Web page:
How to get fewer emails.
It’s been reported that the average ‘professional’ (whatever THAT means) receives about 100 emails a day. Some researchers argue that 50 emails a day is all we can really handle, before our brains start to get kooky.
Numbers & theories aside, I think we can all agree: email overload is reaching a fever pitch. And not a good fever, like disco or cowbell. A bad fever. Like typhoid.
Me? I’m perpetually refining my relationship with email.
Some days, email is my friend — a beautiful tool to expedite & amplify my work in the world.
Other days, email is not my (best) friend — more like a problem to solve, or a mole to be whacked.
And other days, I feel like throwing my laptop out the window & making a home for myself inside a tree by Walden Pond.
I’ve dedicated a lot of time to thinking about how to organize emails, prioritize emails, and respond to emails faster. But lately, I’ve been considering a more interesting question: how can I GET less email, in the first place?
Here are my latest ideas. Are they revolutionary concepts? Not really. Are they valid, important reminders? I think so. And if you agree, I hope you email me & tell me allllll about it. (Just kidding. Completely.
7 ways to get LESS EMAIL:
1. Send fewer emails.
I know, right? This is the BIG (and most obvious) one.
If you want to get fewer emails, send fewer emails. Simple. Done.
2. Unsubscribe from things you don’t need (or read.)
Unroll Me is a godsend. Use it. You’re welcome.
3. Don’t answer every email right away.
A lot of “urgent emails” tend to resolve themselves without your direct input.
Case in point:
About once or twice a day, I’ll get a frantic email from a lovely person who says something like, “Alex! OMG! I bought one of your products and I think I downloaded it wrong, or lost it, or something. Can you send it to me again?”
And then, 95% of the time, if I wait an hour or two and DO NOTHING AT ALL, that same person writes back and says, “Alex! OMG! I found it. My bad. Never mind!”
Problem = solved. No additional communication required.
4. Anticipate commonly-asked questions — and re-direct people away from your inbox.
If you’re a blogger or entrepreneur, you probably have a contact page on your website. As your audience grows, you might find yourself getting a LOT of emails with the same types of questions.
This is a terrific opportunity to build specific sections on your site so that people can find the info they need WITHOUT needing to email you personally.
I recommend adding a note on your contact page that says something like, “Hey! I’m excited to connect with you. Before you send me an email, here are a few things to know…”
Then give your website visitor specific action steps.
For example: “If you’re writing because you want to sign up for my new seminar, awesome! The place to do that is right over here [link to seminar description / sign up page].”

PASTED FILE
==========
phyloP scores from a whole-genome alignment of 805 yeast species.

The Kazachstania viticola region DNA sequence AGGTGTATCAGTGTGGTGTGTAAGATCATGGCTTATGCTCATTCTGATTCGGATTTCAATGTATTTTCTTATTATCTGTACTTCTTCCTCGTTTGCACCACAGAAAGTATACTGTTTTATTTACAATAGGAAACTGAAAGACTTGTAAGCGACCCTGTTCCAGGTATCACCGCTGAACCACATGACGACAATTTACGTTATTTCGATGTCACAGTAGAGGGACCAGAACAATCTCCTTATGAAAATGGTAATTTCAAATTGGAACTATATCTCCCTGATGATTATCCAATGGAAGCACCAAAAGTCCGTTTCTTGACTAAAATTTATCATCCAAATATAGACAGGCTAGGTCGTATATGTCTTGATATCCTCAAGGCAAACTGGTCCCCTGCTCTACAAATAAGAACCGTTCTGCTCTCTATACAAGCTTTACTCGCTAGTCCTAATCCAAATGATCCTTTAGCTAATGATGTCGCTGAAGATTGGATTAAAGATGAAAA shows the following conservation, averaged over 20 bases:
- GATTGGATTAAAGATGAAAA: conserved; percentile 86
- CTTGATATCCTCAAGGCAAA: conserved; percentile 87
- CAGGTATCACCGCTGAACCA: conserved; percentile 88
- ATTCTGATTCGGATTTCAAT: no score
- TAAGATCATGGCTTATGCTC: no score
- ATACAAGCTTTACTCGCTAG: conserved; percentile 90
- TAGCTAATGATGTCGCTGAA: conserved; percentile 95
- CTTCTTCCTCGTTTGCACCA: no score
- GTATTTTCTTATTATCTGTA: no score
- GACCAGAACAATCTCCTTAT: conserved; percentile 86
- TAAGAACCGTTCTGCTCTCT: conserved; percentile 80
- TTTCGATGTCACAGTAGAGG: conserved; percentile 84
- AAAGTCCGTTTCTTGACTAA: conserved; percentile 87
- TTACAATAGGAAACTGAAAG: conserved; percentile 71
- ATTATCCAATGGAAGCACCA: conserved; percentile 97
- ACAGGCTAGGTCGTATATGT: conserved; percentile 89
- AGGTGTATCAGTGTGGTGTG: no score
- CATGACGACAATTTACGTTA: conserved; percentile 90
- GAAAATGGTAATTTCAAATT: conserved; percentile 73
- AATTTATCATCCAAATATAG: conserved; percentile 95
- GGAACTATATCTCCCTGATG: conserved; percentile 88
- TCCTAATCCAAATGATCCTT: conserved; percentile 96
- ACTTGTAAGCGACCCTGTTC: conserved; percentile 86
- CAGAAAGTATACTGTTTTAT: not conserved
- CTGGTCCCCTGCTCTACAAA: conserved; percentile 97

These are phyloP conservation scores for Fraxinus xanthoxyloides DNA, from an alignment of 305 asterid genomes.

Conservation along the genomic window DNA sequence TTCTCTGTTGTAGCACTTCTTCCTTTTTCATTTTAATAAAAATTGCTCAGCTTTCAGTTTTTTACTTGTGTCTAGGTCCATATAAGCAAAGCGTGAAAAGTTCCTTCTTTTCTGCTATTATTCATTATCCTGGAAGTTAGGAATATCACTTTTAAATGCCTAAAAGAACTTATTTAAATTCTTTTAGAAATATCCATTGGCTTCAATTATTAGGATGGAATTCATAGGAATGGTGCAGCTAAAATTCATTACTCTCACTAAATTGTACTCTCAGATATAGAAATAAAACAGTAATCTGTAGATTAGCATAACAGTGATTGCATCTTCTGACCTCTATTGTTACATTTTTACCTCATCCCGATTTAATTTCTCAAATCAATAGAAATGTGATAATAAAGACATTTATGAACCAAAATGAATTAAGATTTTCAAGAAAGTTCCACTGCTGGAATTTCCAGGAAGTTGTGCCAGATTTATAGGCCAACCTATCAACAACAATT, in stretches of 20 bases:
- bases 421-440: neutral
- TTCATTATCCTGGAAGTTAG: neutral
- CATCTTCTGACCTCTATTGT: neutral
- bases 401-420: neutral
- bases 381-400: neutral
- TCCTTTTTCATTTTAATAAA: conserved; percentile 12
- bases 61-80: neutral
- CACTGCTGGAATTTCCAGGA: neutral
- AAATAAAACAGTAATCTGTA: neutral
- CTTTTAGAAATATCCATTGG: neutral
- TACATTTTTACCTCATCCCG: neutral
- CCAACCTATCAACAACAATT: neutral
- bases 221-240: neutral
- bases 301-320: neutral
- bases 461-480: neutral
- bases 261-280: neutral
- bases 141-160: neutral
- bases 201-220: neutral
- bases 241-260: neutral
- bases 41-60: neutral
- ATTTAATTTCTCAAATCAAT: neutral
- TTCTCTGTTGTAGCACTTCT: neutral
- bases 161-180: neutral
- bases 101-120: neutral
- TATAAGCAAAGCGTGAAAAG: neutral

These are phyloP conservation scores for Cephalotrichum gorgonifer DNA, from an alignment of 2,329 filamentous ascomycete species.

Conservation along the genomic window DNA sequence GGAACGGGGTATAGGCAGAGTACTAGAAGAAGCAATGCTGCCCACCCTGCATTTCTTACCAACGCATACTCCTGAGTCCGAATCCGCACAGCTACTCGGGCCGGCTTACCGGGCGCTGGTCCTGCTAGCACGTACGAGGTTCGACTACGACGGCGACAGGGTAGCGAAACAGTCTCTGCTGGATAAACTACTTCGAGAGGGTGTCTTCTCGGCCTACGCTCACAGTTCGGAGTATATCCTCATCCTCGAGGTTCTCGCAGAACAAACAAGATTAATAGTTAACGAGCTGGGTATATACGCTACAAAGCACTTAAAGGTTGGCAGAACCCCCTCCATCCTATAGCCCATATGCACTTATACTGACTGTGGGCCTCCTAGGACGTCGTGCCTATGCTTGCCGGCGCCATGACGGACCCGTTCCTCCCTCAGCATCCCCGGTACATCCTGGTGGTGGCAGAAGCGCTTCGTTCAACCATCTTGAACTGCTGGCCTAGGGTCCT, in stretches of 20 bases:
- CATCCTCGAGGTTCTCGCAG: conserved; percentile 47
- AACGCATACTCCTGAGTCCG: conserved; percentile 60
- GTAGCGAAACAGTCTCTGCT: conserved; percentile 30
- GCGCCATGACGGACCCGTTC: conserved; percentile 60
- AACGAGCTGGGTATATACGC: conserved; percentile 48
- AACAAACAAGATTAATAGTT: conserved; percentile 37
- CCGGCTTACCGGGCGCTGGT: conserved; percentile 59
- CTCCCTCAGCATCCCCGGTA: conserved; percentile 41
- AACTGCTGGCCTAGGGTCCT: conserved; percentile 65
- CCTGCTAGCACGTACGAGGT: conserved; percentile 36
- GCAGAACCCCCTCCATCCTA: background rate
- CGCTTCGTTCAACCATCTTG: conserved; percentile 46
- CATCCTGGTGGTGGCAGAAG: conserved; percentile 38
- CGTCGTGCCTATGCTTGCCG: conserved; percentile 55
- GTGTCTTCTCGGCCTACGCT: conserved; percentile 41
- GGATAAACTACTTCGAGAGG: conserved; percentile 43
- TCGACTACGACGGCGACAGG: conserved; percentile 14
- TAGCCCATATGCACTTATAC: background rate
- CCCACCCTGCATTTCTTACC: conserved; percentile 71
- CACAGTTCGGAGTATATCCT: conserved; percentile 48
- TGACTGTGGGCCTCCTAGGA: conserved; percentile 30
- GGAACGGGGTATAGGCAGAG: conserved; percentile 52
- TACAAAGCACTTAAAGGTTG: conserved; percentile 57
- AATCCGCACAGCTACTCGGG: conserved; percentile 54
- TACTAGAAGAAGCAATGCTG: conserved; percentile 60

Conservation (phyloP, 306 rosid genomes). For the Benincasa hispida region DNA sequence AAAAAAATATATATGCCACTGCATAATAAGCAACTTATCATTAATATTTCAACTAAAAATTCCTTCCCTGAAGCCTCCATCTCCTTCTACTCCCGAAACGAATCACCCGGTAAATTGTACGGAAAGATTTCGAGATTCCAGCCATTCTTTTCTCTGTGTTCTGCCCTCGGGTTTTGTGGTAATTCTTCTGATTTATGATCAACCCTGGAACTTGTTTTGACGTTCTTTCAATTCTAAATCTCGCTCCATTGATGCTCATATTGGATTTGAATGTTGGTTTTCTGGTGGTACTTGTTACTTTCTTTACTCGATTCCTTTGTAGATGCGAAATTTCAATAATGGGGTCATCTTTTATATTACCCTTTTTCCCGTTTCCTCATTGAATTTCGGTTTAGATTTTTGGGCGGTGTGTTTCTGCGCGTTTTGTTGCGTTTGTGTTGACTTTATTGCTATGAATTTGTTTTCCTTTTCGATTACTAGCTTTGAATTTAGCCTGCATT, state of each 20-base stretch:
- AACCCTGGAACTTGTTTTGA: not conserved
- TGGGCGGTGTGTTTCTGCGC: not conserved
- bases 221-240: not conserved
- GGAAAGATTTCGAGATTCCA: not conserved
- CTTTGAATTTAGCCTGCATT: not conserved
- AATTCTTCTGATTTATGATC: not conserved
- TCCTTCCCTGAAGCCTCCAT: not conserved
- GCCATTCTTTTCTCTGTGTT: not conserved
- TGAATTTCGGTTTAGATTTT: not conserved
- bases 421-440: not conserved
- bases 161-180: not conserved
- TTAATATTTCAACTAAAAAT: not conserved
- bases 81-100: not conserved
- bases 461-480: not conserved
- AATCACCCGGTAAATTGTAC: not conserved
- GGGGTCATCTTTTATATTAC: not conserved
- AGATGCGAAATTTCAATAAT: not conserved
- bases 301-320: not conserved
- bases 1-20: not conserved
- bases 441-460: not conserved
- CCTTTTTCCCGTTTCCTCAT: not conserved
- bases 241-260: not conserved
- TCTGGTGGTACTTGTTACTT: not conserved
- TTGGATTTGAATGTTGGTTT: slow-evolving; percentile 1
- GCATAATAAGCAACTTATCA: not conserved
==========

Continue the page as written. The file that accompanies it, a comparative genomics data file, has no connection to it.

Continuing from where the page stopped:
Or: “If you’re writing because you’ve got a question about how I started my business or want to pick my brain, guess what? I’ve got a beautiful FAQ section that I created just for you. Check it out here. [link to FAQ page].”
The goal here is to “re-direct” your website visitor to a place where they can find the information they need. This is excellent because it means they don’t have to wait for you to respond to an email — instant answer, found! — and you don’t have to spend time responding! Total time-saver for both of you. Win-win.
5. Be freakishly succinct.
Lately, I’ve been experimenting with answering emails in the style of a haiku, or in just three sentences. (I don’t always succeed, but the intention shines through.)
When you are freakishly succinct, other people tend to mirror your style. It also makes “clearing your inbox” feel like a playful game — instead of a chore. Poetry for the win!
6. Respond with declarations, not questions.
If you conclude an email with “What time do you think we should have dinner?” or “What price feels good for you?” or “How do you think we should proceed, from here?”… you will generate more emails, with more questions, requiring your continued thought & attention.
Instead of an open-ended question, try ending your emails with a clear declaration: “7pm.” “$500.” “Let’s reconnect in one week. I’ll call you at 10am next Monday.”
People will be grateful for your precision.
7. Model the behavior that you’d like to see.
This goes for emails… and everything ever.
If you make a habit of emailing friends, colleagues (or even total strangers) asking for “advice” on things you could probably Google, yourself… then others will probably do the same, to you.
If you write long, rambling, jigsaw-puzzle-esque emails… then you’ll get responses that are equally mystifying.
But! If you are graceful, concise and articulate… well, you know the rest.
To paraphrase our ol’ buddy, Dr. Phil:
You teach people how to treat you. Including how to email you.
So, be a clear and consistent teacher. Your inbox (and psyche) will thank you.
How do YOU feel about email — and how do you handle the ever-flowing stream?